The phone rang, I answered on the first ring, it was my dad; “Sarah.” his voice sounded strangled as he choked out theses words that will forever be burned into my mind; “Sarah. SHE is gone.” My mind was racing, who could he be talking about? “What!? What are you talk- who are you talking about?” I shouted confused. “Mom. Your mom.” he squeezed out through heavy sobs. I stood stunned, my body physically jolted with adrenaline as waves of shock washed over my body. I had just texted her and she had responded, we were texting- it was impossible. My heart was pounding and my brain was racing as my mind scrambled through all my thoughts- both organs competing to process and digest the painfully unexpected news.
“Mom gone?” It felt as though a wrecking ball rammed itself into my gut. A heavy weight, sitting there in my abdomen, a full pressurized sensation moved up my throat as I let out a thick moan.
I was on the floor, sobbing, my body was heaving out tears.
My mom was no longer here and forever is gone.
My husband was still at work and my children were in bed. I whimpered into the phone; “Come here.” It seemed like seconds later and my dad was at my door. I opened it, there were no words we could say, we just fell into each others arms and cried.
Not Being Able To Grieve
The whole week after was a whirlwind. It was consumed with costly burial preparations and out of necessity had to be reduced to a funeral service managed completely by me. Between the fits of painful soul crushing grief- I managed my moms funeral. I let go of the overly expensive funeral home. The one no one could afford after spending the last year paying for outrageous medical bills and taking lots of time off of work to take care of a chronically sick person. I designed the announcement cards and had them shipped to my home. I went to the family church and asked them to host the funeral service. I sought out the least expensive cremation service. I put together a pictorial video of her best moments, it was hard to catch them all. I put aside my own grief so everyone else could have theirs.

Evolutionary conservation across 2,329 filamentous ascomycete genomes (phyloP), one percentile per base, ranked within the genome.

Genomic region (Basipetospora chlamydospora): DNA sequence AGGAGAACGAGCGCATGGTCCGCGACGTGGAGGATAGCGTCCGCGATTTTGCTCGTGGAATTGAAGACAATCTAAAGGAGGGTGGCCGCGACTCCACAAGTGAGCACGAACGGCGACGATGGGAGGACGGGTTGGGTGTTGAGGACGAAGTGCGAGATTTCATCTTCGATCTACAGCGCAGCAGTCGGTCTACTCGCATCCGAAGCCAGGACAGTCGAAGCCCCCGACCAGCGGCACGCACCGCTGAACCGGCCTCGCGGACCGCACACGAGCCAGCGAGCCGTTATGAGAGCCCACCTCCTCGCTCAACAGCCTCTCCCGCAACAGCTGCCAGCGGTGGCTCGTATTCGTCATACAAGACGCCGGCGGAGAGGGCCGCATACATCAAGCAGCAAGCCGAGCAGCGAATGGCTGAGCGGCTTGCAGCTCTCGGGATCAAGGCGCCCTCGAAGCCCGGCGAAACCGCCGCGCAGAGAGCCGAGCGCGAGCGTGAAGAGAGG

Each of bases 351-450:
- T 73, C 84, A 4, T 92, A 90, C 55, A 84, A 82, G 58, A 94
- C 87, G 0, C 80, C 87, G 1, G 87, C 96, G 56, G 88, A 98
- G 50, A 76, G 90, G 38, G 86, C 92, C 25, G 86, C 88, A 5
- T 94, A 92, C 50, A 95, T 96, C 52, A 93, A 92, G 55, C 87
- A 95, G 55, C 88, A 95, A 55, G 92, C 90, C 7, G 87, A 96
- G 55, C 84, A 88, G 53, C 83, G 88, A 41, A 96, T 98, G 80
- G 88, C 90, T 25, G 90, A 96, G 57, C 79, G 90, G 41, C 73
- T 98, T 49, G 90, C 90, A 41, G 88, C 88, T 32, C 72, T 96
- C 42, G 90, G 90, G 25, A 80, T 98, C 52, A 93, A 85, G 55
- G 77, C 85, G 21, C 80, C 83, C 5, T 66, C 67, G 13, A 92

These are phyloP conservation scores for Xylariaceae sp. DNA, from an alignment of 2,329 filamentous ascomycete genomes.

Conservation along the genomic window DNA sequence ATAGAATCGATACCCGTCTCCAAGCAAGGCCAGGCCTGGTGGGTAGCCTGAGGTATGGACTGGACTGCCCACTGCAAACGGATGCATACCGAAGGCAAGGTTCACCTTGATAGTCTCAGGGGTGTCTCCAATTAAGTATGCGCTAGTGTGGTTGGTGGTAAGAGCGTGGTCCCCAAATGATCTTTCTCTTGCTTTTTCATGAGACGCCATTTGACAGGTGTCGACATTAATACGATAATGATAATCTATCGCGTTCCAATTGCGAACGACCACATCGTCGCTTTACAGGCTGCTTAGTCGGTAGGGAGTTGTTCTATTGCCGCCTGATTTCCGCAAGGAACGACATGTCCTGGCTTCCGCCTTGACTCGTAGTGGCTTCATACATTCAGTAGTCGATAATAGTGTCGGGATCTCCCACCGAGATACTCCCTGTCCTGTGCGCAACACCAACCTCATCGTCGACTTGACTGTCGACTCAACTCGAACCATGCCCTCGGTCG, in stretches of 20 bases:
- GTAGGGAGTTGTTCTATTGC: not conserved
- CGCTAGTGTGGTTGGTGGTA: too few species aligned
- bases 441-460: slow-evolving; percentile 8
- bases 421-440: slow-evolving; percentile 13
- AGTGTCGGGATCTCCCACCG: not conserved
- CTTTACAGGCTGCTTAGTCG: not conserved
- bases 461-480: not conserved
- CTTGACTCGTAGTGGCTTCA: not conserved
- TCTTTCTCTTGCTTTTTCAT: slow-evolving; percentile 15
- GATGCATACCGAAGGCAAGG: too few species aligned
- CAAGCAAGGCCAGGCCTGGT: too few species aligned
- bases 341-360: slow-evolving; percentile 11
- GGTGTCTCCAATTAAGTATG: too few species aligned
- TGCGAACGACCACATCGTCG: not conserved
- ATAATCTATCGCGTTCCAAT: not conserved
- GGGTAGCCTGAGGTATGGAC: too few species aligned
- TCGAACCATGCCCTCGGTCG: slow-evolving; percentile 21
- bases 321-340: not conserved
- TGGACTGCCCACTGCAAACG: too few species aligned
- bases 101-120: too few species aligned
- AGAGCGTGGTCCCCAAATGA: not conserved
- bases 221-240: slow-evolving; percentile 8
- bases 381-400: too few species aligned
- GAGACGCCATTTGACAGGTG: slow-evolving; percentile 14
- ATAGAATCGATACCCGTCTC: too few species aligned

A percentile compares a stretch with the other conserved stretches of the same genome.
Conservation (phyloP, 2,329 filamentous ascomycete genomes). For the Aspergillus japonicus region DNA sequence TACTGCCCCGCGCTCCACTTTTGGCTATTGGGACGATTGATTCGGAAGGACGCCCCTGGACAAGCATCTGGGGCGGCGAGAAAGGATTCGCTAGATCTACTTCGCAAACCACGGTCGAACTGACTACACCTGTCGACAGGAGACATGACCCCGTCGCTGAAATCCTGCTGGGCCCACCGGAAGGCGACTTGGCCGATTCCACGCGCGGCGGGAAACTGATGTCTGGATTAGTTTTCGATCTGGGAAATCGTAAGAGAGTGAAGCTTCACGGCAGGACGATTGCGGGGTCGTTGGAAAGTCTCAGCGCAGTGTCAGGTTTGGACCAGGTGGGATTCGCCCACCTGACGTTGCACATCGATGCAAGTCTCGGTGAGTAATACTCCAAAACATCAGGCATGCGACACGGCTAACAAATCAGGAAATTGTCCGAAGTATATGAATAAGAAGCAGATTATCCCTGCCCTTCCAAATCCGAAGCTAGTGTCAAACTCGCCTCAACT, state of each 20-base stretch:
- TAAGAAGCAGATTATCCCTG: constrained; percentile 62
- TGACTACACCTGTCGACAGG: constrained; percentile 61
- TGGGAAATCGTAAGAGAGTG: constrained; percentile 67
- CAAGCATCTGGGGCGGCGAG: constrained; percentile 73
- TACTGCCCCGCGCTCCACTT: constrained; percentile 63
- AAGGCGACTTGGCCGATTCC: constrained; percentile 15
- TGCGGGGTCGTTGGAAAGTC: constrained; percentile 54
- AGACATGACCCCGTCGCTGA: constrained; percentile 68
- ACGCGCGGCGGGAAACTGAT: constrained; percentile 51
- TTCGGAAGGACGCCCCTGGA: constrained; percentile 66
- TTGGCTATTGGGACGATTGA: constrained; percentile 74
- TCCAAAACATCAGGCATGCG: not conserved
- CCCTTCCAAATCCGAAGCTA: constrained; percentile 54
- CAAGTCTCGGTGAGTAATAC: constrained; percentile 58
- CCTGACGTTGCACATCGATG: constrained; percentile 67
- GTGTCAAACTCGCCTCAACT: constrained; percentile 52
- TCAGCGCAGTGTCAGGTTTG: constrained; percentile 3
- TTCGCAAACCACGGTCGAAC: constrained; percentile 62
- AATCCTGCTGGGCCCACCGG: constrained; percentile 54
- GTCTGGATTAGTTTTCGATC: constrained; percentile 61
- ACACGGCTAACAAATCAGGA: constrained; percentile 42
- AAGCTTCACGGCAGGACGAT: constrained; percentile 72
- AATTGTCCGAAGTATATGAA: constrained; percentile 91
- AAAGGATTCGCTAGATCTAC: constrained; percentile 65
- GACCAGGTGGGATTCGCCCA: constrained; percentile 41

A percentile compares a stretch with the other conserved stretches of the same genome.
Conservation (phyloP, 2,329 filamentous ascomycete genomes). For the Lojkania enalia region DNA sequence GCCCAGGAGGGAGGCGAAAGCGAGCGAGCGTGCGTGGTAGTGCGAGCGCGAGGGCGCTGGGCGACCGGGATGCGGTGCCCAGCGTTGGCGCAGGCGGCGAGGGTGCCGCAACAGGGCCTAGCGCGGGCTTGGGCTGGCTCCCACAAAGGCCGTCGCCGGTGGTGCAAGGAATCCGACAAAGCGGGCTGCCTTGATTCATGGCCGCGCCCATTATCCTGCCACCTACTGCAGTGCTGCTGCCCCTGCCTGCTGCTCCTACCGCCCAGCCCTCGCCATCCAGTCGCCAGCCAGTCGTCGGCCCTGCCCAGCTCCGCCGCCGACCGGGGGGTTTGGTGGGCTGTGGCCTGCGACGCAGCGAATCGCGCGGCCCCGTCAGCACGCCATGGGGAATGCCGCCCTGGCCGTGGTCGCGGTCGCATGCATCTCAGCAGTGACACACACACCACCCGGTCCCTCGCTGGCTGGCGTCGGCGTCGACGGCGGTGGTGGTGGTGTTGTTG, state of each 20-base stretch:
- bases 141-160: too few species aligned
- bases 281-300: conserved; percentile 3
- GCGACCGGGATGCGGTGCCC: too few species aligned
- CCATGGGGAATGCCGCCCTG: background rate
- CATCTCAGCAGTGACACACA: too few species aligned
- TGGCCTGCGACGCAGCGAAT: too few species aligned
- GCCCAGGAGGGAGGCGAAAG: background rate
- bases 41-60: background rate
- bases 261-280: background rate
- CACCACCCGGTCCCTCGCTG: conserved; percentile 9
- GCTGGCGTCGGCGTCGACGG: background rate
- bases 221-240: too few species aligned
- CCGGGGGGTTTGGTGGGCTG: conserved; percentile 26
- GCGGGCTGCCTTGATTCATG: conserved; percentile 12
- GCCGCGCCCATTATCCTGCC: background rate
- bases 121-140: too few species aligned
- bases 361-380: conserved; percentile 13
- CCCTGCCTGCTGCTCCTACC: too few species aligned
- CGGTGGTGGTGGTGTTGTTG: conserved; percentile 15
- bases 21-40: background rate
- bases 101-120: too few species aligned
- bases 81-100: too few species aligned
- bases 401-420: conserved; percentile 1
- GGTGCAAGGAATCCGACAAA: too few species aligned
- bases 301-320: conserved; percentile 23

Then I stood in my door…
I received her ashes in a urn from a dark man in a suit that smelled of a copious amount of men’s cologne. Who must have done this a hundred times since he wrapped me in a deep fatherly bear hug and sincerely groaned, “It is going to get better and you will be ok.” Then he was gone again and I was standing in my driveway sobbing again holding her ashes.
I wanted to do this part for my dad because I wanted to spare him from this part of the process.
It was one thing to lose your mother but it is quite another to lose your wife.
There were so many hard parts. I contained them all so much so that at times I couldn’t breathe.
Then it was all over and it is was Thanksgiving. I am standing in my cousins home, my cheeks warm and my eyes red from the mornings session of sorrow. My cousin’s husband is saying a Thanksgiving prayer and he acknowledges my family and our unexpected loss. He even said her name, Brenda. My throat thickened, I squeezed my eyes shut and formed a gate with my eyelids- I didn’t want to cry anymore.
“Lord, we don’t know why bad things happen…” The prayer began and then my mind wondered as I focused on slowed breathing. I just needed to get through the day. I honestly didn’t want to go but I didn’t feel like cooking and thought at least someone would feed my family.
The next three months were the hardest. I thought about her day in and day out. I cried every day at least once. I was her first child and as adults, she had become my bestfriend. Sure, she had her moments and in fact we had spent several years almost estranged because of her “moments.” Yet the one thing that always brought me back was that she loved me for me unconditionally.